All of my friends loved Aunt Stella and she loved them. I mostly remember her as being frail after developing Parkinson’s Disease at a relatively young age, probably in her mid-fifties. She was able to continue working for a long time despite her handicap and, to the best of my knowledge, was the only full-time telephone operator that Lawler ever had. It was during her later years in the position that phones were installed with which you could actually dial a number directly, without the services of an intermediary.
I understand that progress is progress, and do not wish to turn back the clock. Cell phones are terrific. Being able to talk to and see my little brother Tom and his family when they were living in the Netherlands on Skype for free was great.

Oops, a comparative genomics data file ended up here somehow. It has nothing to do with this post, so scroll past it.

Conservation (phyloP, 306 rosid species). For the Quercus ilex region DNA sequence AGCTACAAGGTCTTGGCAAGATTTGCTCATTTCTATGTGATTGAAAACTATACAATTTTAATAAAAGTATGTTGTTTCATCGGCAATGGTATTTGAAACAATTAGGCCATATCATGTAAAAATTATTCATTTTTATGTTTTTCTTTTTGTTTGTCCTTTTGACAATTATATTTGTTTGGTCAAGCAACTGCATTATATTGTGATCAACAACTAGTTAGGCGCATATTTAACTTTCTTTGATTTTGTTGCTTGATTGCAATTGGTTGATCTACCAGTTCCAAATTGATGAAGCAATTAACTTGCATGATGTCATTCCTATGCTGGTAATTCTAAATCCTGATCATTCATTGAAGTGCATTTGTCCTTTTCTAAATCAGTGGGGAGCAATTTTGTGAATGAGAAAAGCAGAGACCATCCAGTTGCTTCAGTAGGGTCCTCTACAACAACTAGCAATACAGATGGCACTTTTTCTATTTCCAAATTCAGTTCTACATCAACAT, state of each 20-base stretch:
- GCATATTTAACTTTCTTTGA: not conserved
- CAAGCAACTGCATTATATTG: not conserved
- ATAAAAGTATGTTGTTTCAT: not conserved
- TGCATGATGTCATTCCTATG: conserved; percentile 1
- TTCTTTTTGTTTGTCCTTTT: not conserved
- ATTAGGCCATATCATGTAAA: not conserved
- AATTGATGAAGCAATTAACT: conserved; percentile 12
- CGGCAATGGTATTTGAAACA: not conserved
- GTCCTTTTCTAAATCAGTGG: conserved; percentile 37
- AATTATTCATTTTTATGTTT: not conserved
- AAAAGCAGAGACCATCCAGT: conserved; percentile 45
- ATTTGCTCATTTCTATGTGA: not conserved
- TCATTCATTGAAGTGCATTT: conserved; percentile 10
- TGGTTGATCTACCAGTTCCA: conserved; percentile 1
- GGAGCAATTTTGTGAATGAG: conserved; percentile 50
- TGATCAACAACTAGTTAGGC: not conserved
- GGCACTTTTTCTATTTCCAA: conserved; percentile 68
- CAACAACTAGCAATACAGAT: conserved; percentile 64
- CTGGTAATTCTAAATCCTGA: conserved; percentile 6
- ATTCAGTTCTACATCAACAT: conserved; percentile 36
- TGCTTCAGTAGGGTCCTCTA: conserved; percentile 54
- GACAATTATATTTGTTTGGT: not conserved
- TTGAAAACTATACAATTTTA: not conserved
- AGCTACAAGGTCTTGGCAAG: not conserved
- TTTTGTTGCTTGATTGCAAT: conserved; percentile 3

But there’s something just a little sad about not having a telephone operator wish you well on that new baby. Or congratulate you on the job-promotion. Or tell you how sorry she was that your grandma died.
Or let you know that Father Delay drove to Dubuque for the day, but will be back by noon tomorrow. I know we’re more connected than ever, but it seems we’re also more disconnected from such humanity. It’s a paradox that’s hard to grasp.